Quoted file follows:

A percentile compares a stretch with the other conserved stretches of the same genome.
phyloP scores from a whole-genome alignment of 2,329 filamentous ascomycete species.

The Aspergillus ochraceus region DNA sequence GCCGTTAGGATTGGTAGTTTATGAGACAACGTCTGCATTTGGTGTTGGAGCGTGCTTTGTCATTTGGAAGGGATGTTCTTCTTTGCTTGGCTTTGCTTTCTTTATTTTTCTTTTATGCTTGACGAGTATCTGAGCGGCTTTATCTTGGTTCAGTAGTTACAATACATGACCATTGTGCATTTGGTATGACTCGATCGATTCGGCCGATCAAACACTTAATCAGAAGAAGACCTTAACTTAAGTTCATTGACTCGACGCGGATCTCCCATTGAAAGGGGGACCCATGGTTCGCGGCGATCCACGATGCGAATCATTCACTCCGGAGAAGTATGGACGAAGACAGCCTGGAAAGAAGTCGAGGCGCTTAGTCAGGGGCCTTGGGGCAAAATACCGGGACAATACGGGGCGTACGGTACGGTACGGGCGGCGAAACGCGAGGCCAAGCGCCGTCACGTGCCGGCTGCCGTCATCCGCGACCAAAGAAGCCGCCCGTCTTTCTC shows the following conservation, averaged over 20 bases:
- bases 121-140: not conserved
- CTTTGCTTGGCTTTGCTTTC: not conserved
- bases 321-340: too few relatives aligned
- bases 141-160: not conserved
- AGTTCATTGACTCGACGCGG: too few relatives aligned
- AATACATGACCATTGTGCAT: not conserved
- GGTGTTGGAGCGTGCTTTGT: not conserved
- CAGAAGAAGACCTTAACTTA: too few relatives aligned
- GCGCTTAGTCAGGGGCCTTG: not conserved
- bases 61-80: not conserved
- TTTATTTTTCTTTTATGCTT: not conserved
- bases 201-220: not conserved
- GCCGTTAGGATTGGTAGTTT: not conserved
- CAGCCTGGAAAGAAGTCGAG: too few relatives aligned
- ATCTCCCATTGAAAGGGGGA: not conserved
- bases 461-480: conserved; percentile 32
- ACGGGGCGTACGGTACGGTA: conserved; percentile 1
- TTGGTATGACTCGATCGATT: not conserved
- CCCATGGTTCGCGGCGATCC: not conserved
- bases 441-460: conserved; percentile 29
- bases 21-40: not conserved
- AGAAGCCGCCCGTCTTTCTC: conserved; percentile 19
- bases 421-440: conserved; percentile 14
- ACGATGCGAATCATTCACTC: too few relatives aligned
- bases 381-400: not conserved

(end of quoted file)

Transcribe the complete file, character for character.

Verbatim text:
A percentile compares a stretch with the other conserved stretches of the same genome.
phyloP scores from a whole-genome alignment of 2,329 filamentous ascomycete species.

The Aspergillus ochraceus region DNA sequence GCCGTTAGGATTGGTAGTTTATGAGACAACGTCTGCATTTGGTGTTGGAGCGTGCTTTGTCATTTGGAAGGGATGTTCTTCTTTGCTTGGCTTTGCTTTCTTTATTTTTCTTTTATGCTTGACGAGTATCTGAGCGGCTTTATCTTGGTTCAGTAGTTACAATACATGACCATTGTGCATTTGGTATGACTCGATCGATTCGGCCGATCAAACACTTAATCAGAAGAAGACCTTAACTTAAGTTCATTGACTCGACGCGGATCTCCCATTGAAAGGGGGACCCATGGTTCGCGGCGATCCACGATGCGAATCATTCACTCCGGAGAAGTATGGACGAAGACAGCCTGGAAAGAAGTCGAGGCGCTTAGTCAGGGGCCTTGGGGCAAAATACCGGGACAATACGGGGCGTACGGTACGGTACGGGCGGCGAAACGCGAGGCCAAGCGCCGTCACGTGCCGGCTGCCGTCATCCGCGACCAAAGAAGCCGCCCGTCTTTCTC shows the following conservation, averaged over 20 bases:
- bases 121-140: not conserved
- CTTTGCTTGGCTTTGCTTTC: not conserved
- bases 321-340: too few relatives aligned
- bases 141-160: not conserved
- AGTTCATTGACTCGACGCGG: too few relatives aligned
- AATACATGACCATTGTGCAT: not conserved
- GGTGTTGGAGCGTGCTTTGT: not conserved
- CAGAAGAAGACCTTAACTTA: too few relatives aligned
- GCGCTTAGTCAGGGGCCTTG: not conserved
- bases 61-80: not conserved
- TTTATTTTTCTTTTATGCTT: not conserved
- bases 201-220: not conserved
- GCCGTTAGGATTGGTAGTTT: not conserved
- CAGCCTGGAAAGAAGTCGAG: too few relatives aligned
- ATCTCCCATTGAAAGGGGGA: not conserved
- bases 461-480: conserved; percentile 32
- ACGGGGCGTACGGTACGGTA: conserved; percentile 1
- TTGGTATGACTCGATCGATT: not conserved
- CCCATGGTTCGCGGCGATCC: not conserved
- bases 441-460: conserved; percentile 29
- bases 21-40: not conserved
- AGAAGCCGCCCGTCTTTCTC: conserved; percentile 19
- bases 421-440: conserved; percentile 14
- ACGATGCGAATCATTCACTC: too few relatives aligned
- bases 381-400: not conserved